Charging residents — who can barely make ends meet as it is — to use city parks, is “an insane idea,” Mayor Segarra said during the Green Ribbon Task Force’s presentation. Segarra was not responding to one of their suggestions, but adding his own commentary on an idea that gets offered up every so often. Besides Segarra and a number of community members, Chief Operating Officer David Panagore and Councilpersons Painter and Cotto attended the presentation held tonight at the Hartford Public Library.
The GRTF convened in August of 2010 with the intention of examining city park conditions and making recommendations for improvements. The task force was created after parks and environmental issues were named as priority items during the One City, One Plan discussions. Tonight, the GRTF, after 45 meetings and 1500-2000 volunteer hours, presented its report.
Co-chairs Bernadine Silvers and Tyler Smith presented highlights from the thirty page report. Not taking a poor economy as an easy excuse for inaction, Silvers said “in hard times, our trees are air conditioners.” Mayor Segarra acknowledged that the “parks need a lot more love and attention than they’ve been getting.”
One major recommendation for improving park conditions is to rebuild the number of people working in the parks. The report indicates that in “1992 Hartford had 78 park workers, many of them with specialized skills in park maintenance. By 2007 that number had dropped by 20 paid staff positions, and today it stands at 29.” Funding for parks and recreation as been cut in half over a span of a decade, with most of the cuts made pre-economic downturn. During the presentation, the GRTF stated that they would like to see an incremental increase in maintenance staff over five years. The written report states that the goal is to increase the maintenance staff to 65.
Another major change suggested by the GRTF is to reunite Parks and Recreation Services. A shortsighted decision during 1996 placed park maintenance under the care of the Department of Public Works and threw recreational services in with Health and Human Services. Besides creating a bizarre, artificial division, the parks have suffered due to the lack of a qualified Parks Director. At the same time, the GRTF recommends that for the immediate future, Parks and Recreation Services remain under the Department of Public Works unless it is either re-established as its own department, or placed within a new Department of Environmental Services. This suggestion seems odd. While the task force acknowledges that the “DPW currently has a capable director who is committed to improving park services,” it was stated by more than one community member that the DPW director’s specialty is infrastructure, not landscaping. The lack of expertise has had negative effects. As one community member put it, Hartford has five park ponds, but “we don’t have anyone who knows how to manage ponds.” This is evident to anyone who has visited the park ponds recently.The GRTF itself recommends that a “highly qualified Parks Director” be hired within FY 2011-2012.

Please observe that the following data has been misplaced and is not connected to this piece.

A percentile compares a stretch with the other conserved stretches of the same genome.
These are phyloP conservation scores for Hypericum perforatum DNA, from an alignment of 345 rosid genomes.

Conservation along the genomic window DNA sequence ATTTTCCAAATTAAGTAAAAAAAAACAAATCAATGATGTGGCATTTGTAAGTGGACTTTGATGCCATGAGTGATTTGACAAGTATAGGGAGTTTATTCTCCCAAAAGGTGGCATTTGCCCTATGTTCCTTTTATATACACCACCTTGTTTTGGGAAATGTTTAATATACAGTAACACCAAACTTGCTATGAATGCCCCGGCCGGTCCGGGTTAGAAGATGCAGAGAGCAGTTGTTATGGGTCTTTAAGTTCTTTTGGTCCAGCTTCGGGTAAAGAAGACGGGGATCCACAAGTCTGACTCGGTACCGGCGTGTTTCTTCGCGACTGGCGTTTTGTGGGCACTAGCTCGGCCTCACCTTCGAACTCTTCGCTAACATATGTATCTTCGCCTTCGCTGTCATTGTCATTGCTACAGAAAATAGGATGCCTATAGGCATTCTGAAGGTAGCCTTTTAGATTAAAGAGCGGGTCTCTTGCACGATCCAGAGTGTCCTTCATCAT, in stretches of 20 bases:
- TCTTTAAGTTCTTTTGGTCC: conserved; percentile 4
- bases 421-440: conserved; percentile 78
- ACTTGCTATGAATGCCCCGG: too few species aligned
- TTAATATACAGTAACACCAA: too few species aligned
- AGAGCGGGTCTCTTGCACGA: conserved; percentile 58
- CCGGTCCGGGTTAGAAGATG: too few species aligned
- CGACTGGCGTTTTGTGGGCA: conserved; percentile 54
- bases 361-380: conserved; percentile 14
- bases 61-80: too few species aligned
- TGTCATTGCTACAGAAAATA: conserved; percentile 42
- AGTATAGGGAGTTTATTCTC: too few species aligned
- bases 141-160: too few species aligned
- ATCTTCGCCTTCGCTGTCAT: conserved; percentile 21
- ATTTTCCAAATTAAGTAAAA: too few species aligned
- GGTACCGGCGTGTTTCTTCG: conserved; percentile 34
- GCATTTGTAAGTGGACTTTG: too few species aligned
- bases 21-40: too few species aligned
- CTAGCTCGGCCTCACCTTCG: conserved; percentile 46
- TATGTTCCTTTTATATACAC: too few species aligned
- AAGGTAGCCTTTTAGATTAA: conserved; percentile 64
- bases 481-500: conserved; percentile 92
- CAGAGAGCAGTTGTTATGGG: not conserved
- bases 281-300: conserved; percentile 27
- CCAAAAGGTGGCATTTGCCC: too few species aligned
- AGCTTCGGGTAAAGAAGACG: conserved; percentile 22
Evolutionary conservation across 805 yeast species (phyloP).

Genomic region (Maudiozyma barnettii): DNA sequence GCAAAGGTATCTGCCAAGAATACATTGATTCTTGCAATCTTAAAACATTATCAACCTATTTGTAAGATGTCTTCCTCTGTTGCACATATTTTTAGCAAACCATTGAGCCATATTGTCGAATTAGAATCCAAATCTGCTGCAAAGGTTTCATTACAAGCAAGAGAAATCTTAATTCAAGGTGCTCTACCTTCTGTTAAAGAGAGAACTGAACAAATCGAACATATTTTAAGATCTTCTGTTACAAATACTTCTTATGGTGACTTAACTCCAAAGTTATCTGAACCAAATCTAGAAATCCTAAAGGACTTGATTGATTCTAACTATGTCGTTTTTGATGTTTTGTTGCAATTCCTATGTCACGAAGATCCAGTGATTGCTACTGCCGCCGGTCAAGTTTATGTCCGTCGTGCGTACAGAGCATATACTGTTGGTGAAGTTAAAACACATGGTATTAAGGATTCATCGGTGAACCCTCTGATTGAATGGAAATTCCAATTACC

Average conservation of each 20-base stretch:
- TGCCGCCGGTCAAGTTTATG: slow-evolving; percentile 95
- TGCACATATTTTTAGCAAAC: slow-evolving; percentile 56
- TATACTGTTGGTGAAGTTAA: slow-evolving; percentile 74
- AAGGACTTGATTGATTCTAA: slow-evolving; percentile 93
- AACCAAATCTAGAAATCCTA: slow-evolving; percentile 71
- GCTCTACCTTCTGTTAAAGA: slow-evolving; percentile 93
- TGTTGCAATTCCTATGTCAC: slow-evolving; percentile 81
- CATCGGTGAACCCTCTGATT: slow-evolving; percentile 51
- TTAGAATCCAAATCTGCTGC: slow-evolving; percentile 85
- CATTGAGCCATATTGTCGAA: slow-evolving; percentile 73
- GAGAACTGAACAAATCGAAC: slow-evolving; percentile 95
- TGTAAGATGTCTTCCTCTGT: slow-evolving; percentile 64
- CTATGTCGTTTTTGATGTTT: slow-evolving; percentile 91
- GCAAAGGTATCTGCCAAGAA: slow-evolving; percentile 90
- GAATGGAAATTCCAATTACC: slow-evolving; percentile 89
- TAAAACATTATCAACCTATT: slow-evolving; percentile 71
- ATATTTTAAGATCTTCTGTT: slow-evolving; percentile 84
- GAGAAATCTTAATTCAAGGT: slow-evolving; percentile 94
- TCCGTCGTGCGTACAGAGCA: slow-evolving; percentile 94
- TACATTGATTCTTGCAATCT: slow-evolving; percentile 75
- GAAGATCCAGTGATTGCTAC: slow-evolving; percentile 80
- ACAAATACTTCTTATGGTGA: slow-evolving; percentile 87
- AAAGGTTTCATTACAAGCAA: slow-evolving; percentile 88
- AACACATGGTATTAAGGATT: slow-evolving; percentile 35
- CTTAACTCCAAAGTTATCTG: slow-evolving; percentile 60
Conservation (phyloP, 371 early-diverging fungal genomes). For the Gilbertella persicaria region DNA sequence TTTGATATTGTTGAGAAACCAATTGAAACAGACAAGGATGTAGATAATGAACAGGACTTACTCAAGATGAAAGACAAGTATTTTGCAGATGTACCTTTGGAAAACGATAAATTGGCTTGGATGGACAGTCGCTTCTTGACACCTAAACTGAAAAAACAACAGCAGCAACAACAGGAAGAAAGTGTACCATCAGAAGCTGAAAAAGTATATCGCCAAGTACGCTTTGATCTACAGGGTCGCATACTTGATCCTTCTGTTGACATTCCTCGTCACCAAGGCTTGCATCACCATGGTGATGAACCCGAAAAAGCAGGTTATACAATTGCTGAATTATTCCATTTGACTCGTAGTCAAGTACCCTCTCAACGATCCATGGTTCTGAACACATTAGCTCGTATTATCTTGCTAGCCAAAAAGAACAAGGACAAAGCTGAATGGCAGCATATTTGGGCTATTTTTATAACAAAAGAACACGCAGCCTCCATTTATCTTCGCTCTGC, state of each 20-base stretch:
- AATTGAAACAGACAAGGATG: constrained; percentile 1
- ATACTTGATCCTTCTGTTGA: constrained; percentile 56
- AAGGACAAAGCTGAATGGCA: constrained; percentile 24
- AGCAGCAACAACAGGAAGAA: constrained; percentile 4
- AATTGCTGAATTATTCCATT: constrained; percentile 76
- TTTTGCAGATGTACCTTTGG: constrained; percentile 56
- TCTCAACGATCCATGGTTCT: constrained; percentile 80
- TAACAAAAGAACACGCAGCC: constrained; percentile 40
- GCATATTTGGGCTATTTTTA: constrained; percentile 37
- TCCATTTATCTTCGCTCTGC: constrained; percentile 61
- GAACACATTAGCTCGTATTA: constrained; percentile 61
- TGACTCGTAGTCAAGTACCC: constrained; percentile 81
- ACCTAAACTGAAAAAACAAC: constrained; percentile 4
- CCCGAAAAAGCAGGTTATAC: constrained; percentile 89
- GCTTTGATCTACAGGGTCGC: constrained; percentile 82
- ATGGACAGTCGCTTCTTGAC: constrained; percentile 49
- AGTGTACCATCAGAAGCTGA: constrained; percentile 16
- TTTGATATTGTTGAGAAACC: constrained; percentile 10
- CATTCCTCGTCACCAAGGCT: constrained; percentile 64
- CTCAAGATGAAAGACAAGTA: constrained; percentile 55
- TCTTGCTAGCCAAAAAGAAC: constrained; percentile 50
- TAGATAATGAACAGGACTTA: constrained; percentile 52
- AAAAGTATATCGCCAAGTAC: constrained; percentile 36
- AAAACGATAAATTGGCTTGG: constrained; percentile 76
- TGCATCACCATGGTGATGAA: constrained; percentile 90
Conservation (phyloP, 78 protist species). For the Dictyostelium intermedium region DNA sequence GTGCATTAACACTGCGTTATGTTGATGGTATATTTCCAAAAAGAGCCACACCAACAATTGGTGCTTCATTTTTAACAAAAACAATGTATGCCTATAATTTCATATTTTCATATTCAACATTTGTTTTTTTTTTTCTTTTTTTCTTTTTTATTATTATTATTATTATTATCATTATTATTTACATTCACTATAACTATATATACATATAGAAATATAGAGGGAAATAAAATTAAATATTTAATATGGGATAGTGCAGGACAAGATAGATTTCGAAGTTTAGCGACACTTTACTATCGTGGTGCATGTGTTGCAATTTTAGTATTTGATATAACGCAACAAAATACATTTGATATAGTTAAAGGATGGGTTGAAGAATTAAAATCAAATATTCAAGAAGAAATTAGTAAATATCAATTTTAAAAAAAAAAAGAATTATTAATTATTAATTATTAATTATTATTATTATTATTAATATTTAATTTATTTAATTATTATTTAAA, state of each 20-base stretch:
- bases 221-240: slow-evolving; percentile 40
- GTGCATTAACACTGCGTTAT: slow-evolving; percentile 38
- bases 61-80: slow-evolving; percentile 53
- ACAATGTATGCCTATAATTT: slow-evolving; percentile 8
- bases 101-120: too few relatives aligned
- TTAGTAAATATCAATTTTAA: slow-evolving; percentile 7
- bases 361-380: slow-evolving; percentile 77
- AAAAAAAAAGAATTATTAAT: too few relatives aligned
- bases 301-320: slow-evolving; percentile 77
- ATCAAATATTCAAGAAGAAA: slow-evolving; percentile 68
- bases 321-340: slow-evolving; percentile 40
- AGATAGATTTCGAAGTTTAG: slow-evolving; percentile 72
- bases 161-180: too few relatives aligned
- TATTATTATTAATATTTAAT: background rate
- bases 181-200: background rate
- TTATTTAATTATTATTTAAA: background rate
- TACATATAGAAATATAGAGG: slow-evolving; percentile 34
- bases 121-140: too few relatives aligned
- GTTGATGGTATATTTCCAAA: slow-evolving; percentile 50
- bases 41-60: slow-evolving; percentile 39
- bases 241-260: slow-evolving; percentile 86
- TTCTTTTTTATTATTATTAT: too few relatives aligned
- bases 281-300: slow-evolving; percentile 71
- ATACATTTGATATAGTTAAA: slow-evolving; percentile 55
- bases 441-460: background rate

A fourth recommendation is that the Hartford Parks and Recreation Advisory Commission be strengthened and restructured. The final major suggestion is that a Department of Environmental Services be created. This would address not just city parks, but issues related to that of the tree canopy and reducing the number of blacktop surface lots; the call to remove some of the latter was met with a round of applause. The establishment of this new department, they said, should occur at a time when it makes economic sense to do so.
In all, the GRTF made 42 recommendations. Some smaller steps they would like to see taken include better dissemination of information about Hartford’s parks. They note, “there is no listing for parks in the telephone book, except for the direction to call 311. Even if an individual were to call 311, their inquiry would go through a referral process, or be referred to a call center that may be closed even during normal business hours.” Additionally, they state that there is limited information about the parks on the City website.
Another recommendation is for HHS and DPW staff, along with event sponsors, to stop disrespecting parks by driving/parking their vehicles on lawns. This is a routine practice in Bushnell Park, the wear-and-tear of which is visible. During major music festivals, the norm is for people involved with the event to park their vehicles behind the performance pavilion. Besides the issue of vehicles driving on surfaces not intended for them, the problem of litter was brought up; the GRTF wants the DPW to “enforce these policies and have authority to issue citations.” The environmental impact of major events was questioned again: “most events bring very little direct economic benefit to the city government. Fee waivers requested by event producers and routinely approved by City Council encourages overuse of many of the larger parks often with very little or no return to the city. [...] Serious thought should be given to whether the impact that special events have on the parks is worth the cost of damage to the parks and increased maintenance.”
One other recommendation worth noting is that “the city must be vigilant and guarded about relinquishing or selling existing park land for short-term economic gain.” Within the report, the GRTF suggests increasing park revenue through grants and developing a 501(c)(3) to receive donations.